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Relationship life. Not only butterflies right? Nowadays, more and more people around the world feel comfortable reaching out for professional help when it comes to their relationship concerns.  Want some statistics? Research shows that couple therapy positively impacts 70% of couples receiving treatment.

But, first things first.

What is Couples Therapy? Couples Therapy is a type of therapy in which both partners in a committed relationship are treated at the same time by the same therapist or therapists. Individual sessions may be provided separately to each partner, particularly at the beginning of therapy; most of the course of therapy, however, is provided to both partners together.

And the agenda? Couples therapy is concerned with problems of a wide spectrum always depending on the requests of a couple. For example, partners may have trouble communicating effectively with one another, may need some assistance managing other relationships, which can have a huge impact on the romantic relationship, may face digital-age, sexual or trust issues, thinking of a divorce, etc. Depending on the specific issues that clients seek assistance for, therapists incorporate many different techniques, exercises, and tools in their sessions.

Okay, but what will I gain from it? Each couple’s therapy experience and even each session may differ. However, five general principles and goals guide relationship therapy;

  1. Altering the couple’s view of the presenting problem to be more objective and dyadic: How many times have you caught yourself up in relationship behavioral patterns like “it’s your fault not mine”, “you are always doing that”, “you are doing this wrong”?
  2. Modifying dysfunctional behavior: This can happen through the process of recognizing, acknowledging, and then altering this type of behavior.
  3. Decreasing emotional avoidance: How many times do we avoid discussing something because we just feel uncomfortable with sharing or because it is too much of an effort?
  4. Improving communication: The emphasis here is not just on communicating, but communicating effectively, which requires active listening and empathy.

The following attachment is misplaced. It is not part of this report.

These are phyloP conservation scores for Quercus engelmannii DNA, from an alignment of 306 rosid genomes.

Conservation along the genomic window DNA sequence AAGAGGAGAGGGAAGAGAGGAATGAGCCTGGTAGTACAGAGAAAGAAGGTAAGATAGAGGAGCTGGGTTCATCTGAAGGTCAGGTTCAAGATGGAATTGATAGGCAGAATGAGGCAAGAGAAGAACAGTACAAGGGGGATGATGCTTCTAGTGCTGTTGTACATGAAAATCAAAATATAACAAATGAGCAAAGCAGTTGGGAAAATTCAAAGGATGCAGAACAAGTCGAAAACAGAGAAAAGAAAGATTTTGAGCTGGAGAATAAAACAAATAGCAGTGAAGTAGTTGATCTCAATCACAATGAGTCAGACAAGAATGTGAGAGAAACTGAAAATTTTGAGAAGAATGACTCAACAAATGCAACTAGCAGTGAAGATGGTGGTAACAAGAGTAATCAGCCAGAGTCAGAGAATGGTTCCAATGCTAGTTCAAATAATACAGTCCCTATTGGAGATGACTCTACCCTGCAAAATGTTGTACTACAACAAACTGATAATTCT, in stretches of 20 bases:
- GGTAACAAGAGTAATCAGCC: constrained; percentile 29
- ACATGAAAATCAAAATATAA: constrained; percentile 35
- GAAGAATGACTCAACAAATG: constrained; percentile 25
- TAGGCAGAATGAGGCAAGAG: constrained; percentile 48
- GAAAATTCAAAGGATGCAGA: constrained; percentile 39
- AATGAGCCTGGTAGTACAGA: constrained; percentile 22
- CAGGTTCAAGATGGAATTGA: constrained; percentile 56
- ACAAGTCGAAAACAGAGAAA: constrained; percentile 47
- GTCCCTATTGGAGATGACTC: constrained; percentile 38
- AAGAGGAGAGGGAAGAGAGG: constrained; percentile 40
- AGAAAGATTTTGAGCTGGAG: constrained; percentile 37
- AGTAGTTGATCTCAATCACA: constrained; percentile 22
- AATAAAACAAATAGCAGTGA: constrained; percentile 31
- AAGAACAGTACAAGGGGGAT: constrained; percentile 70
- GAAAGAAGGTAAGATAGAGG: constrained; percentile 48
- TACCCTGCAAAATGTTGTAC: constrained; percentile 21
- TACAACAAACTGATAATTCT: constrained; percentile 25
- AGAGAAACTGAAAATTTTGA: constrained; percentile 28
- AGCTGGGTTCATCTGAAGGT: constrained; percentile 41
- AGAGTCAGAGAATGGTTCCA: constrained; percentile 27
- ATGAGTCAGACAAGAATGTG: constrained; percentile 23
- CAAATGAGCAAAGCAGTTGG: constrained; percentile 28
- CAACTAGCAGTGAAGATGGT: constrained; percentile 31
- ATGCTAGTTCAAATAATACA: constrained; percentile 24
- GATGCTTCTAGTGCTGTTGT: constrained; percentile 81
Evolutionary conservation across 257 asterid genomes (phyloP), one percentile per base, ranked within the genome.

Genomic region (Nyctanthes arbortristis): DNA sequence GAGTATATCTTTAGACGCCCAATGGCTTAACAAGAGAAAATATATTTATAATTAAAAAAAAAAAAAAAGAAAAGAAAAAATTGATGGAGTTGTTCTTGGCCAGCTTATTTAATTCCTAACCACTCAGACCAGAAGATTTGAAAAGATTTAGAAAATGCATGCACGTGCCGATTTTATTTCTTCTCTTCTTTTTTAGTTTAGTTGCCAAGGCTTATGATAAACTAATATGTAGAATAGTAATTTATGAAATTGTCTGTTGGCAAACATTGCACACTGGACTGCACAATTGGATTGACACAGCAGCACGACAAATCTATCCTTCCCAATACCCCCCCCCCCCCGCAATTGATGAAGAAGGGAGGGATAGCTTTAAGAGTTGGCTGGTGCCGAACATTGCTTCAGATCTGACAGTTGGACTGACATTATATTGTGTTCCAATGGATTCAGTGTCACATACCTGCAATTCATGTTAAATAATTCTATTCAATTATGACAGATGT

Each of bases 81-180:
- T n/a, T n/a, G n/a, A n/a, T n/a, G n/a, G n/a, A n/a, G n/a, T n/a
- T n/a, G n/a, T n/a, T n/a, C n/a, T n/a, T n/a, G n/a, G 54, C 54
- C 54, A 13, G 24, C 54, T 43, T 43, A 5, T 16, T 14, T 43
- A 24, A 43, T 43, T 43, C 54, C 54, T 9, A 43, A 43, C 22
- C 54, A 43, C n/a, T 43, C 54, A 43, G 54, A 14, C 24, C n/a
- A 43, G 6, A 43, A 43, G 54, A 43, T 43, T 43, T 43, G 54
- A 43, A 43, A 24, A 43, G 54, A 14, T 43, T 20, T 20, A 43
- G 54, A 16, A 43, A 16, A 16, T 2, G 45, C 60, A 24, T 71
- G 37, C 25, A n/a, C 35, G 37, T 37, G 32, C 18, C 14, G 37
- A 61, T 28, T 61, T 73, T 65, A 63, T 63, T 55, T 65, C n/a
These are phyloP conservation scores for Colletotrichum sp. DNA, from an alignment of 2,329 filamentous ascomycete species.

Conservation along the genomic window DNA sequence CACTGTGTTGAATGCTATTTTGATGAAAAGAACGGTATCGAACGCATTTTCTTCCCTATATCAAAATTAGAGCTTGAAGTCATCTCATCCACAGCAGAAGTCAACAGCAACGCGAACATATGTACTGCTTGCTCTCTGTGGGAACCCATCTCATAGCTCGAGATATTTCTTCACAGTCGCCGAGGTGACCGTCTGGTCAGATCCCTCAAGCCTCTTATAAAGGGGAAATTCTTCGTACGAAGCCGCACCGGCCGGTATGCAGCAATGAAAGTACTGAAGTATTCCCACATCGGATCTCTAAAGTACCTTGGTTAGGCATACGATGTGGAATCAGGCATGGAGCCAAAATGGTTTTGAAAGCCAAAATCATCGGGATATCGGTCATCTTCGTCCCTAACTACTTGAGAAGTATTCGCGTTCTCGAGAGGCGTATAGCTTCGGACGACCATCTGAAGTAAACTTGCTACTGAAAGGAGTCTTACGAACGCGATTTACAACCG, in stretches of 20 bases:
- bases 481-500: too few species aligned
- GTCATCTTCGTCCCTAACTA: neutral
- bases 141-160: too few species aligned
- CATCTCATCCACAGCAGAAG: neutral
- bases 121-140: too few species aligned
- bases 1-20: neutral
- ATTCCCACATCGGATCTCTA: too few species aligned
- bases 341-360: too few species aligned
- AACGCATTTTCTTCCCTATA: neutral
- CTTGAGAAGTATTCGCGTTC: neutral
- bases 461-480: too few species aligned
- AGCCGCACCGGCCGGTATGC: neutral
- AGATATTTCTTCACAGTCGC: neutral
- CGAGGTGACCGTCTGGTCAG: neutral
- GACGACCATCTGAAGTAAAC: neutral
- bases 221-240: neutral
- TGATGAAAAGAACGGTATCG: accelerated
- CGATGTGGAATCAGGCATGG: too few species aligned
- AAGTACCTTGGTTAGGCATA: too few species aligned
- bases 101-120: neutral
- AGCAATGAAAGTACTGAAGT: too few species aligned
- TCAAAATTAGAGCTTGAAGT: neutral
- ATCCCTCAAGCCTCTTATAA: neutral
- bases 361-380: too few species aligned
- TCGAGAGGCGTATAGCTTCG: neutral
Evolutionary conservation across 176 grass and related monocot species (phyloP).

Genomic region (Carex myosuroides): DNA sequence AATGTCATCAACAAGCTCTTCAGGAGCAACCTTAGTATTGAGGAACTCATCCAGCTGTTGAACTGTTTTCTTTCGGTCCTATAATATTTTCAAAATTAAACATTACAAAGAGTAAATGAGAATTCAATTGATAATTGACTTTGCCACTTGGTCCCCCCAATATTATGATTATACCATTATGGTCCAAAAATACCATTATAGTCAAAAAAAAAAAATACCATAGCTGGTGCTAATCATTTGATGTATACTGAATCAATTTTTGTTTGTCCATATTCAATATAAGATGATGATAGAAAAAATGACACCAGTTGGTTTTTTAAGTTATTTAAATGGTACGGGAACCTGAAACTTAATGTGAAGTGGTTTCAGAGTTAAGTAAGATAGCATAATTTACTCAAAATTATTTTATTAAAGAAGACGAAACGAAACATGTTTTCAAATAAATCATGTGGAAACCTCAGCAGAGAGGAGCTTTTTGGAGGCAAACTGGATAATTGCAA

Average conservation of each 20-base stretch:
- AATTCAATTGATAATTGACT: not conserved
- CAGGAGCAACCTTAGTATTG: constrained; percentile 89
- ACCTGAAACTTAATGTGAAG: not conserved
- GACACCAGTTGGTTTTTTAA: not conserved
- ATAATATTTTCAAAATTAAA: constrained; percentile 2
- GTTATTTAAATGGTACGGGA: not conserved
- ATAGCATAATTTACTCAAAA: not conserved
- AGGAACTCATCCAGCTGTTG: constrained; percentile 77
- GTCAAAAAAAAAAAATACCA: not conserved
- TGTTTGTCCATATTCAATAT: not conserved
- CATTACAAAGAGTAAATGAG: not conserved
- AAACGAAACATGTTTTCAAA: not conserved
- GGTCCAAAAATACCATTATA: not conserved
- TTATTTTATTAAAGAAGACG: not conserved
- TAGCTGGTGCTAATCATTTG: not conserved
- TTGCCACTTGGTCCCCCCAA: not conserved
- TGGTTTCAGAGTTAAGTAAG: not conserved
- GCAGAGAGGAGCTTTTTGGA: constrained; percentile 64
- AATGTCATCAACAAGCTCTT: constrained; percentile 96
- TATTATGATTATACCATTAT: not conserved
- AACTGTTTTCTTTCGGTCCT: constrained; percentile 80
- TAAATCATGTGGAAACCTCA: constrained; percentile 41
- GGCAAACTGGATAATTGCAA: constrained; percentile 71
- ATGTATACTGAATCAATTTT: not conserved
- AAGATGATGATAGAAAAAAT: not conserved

5. Emphasizing strengths and reinforcing gains: Let’s not forget that every relationship has its strengths and weaknesses, so we may as well take advantage of the strengths to cope with the challenges instead of just limiting our spectrum.

And now, last things last.

For all couples wondering: Is Couples Therapy our end or our beginning? Neither. Couples therapy is like a boat. Acknowledging you want to work on something gives you the golden ticket for the trip. You embark without knowing the harbor you will end up in. The route may be different than the one you imagined, tougher, or even unexpected. Nevertheless, in the end, you will know you got yourself and your partner some valuable sailing skills.

And besides all that, who would say no to a trip these days?

If you think your relationship will benefit from a session, you can book an appointment here.

Alexandra Symeonidou is an  Intern at Willingness with a BSc in Psychology ready to start her MSc in Social, Health, and Organizational Psychology this following September.

References

American Psychological Association. APA Dictionary of Psychology. Washington, DC: APA

Benson LA, McGinn MM, Christensen A. (2012). Common principles of couple therapy. Behav Ther., 43(1), 25-35. DOI: 10.1016/j.beth.2010.12.009.

Courtney E. A. (2020). Relationship Therapy: Enhancing Your Romantic Relationships. Retrieved from https://positivepsychology.com/relationship-therapy/